holy relics, has placed them under the altar of sacrifice. This custom, observed from the earliest days of Christianity, teaches us how we should receive Jesus Christ in Holy Communion. Our heart becomes an altar where Our Lord consummates His sacrifice, and upon this living altar He wishes to see the blessed wounds of a martyr. The Saints have tasted in Communion ineffable sweetness; recompense, we may be sure, of the immolation which they made of themselves each day. It is easy for us to experience this; let us prepare ourselves for such a solemn act by the sacrifice of our tastes, of our passions, as the Hebrews ate the paschal lamb with bitter herbs. The Eucharist will then bear in us the most abundant fruit; it will be the grain ot wheat sown in our hearts, to grow there till the resurrection, the day of blossoming and of harvest, the heavenly wine, which maketh virgin those hearts inclined to evil; the Divine fire, which will give to the weak the courage of the lion.

The Tabernacle.---The rich materials which cover the place where the Blessed Sacrament rests, even the name given it, recall the tabernacle of the Old Law, in which the ark of the covenant was kept, one of the prophetic figures of the Sacrament of our altars. Its most ordinary form is that of a tower; this symbol of strength could not be more suitably employed than in sheltering Him Whom St. Augustine so well calls "the bread of the strong."
The Cross.---Above the tabernacle is the Cross. Its presence alone in this place speaks simply and eloquently: "It is here that Jesus Christ renews the sacrifice of Calvary. The Cross raised by deicidal hands remains always laden; love forever fastens to it the Divine Victim. His arms extended call the sinner to return and to pardon; His lips never cease to utter the great prayer of mercy. 'Father, forgive them'; grace flows from His heart in torrents," Christian souls, all these things the Crucifix, by its wounds, says to you each day.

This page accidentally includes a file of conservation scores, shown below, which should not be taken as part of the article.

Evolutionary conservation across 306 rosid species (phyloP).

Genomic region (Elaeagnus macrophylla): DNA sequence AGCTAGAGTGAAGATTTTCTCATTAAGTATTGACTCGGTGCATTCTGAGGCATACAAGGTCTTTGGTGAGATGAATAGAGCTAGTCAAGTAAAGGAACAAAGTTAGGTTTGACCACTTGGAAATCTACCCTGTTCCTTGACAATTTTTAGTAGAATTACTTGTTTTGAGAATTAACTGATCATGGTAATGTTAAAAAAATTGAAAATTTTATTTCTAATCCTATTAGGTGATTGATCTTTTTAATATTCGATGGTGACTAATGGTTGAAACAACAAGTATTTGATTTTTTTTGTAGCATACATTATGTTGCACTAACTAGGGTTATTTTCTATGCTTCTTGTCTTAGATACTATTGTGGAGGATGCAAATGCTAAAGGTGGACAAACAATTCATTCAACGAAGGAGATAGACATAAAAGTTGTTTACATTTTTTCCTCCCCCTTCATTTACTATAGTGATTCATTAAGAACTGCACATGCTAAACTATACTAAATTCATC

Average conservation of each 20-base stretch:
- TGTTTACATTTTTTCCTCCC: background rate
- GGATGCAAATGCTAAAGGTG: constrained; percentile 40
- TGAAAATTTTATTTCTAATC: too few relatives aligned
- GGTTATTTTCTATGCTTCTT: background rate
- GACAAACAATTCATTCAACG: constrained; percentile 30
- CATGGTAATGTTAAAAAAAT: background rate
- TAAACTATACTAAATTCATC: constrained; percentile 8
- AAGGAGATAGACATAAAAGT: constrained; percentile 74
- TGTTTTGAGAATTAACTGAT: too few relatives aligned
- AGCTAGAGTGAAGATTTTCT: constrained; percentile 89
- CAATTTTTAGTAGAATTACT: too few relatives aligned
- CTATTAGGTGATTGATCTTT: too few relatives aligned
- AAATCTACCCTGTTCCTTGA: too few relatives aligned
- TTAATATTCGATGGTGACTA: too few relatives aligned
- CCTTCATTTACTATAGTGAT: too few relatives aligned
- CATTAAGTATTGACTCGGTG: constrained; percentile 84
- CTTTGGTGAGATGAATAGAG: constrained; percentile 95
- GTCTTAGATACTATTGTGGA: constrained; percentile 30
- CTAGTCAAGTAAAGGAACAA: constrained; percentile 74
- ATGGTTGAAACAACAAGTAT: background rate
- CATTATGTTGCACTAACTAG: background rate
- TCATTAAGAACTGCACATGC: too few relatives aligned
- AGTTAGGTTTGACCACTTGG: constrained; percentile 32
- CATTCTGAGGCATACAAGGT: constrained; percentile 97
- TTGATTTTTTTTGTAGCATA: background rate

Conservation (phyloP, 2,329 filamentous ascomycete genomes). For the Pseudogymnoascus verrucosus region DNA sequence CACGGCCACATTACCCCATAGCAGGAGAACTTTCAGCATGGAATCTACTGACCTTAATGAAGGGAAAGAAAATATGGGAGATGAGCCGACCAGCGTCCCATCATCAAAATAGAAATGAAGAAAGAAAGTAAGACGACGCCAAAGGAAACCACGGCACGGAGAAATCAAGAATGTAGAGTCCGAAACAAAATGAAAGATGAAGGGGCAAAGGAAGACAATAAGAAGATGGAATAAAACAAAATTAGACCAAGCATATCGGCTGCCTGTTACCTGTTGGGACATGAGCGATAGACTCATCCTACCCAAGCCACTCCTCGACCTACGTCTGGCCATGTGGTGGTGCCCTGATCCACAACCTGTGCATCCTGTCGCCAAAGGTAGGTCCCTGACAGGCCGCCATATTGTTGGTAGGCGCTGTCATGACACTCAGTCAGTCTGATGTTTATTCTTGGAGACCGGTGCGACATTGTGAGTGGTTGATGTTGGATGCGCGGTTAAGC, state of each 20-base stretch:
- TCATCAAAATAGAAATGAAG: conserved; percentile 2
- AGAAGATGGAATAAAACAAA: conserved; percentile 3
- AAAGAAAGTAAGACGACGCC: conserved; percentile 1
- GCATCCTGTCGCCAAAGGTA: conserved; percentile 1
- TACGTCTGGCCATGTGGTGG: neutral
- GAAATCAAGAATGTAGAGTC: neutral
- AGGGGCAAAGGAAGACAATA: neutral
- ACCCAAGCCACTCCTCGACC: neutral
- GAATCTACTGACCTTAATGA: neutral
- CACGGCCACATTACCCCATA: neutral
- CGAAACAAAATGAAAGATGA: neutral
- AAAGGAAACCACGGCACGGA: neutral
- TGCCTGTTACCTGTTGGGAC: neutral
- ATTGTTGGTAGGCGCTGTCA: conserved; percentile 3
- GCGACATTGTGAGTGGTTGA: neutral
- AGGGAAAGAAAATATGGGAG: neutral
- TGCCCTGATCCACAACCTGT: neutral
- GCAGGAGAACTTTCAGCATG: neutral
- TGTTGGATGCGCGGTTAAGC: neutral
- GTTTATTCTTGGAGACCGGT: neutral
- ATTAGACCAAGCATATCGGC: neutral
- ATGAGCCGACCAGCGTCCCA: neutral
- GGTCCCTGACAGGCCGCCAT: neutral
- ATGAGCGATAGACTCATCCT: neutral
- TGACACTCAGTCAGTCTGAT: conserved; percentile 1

The Candles.---Doubtless they recall to us that the catacombs were the cradle of the Church and her first temple; that the Divine mysteries were there celebrated by the light of torches. This touching reminder of the persecuted Church should not be lost sight of.

But if it were merely as a reminder of the bloody period of the Church's martyrdom that candles were used, why demand wax for the altar-lights? The anxiety of the Church on this point shows us that there is here some mystery. "Wax," says Mgr. de Cony, summing up the teaching of all the liturgists, "is one of the most expressive symbols furnished the Church by nature to express allegorically the holy humanity of Jesus Christ. The earliest Doctors dwell on the virginity of the bees, and the purity of that substance drawn from the nectar of the most exquisite flowers, and compare these things to the conception of the Saviour in the pure womb of Mary. The whiteness of the wax, laboriously obtained, signifies again the glory of Jesus Christ, the result of His sufferings; then the flame, mounting from that column of wax which it consumes, is the Divinity of Jesus Christ, manifesting itself by the sacrifice of His humanity, and illuminating the world," (Cerem. Rom., 50, 1 c, 6.) It is not, then, to lighten the darkness of the sanctuary, let us say with St. Isidore, that the altar candles are lighted, because the sun is shining, but this light is a sign of joy, and it represents Him of Whom the Gospel says: "He is the true light." (Orig. 50, 1 C, 12.)

During the holy mysteries, when thick darkness clouds our souls, let us beg God, the eternal light, to scatter this gloomy night. If at the foot of this new Calvary our heart is indifferent and frozen, let us pray God, Infinite love, to melt it in His fires. There will come a day when this blessed light Will be, for those who have despised it, the fire of justice. O Lord, inspire my heart with such a profound horror of sin that I may escape the flames of Thy vengeance.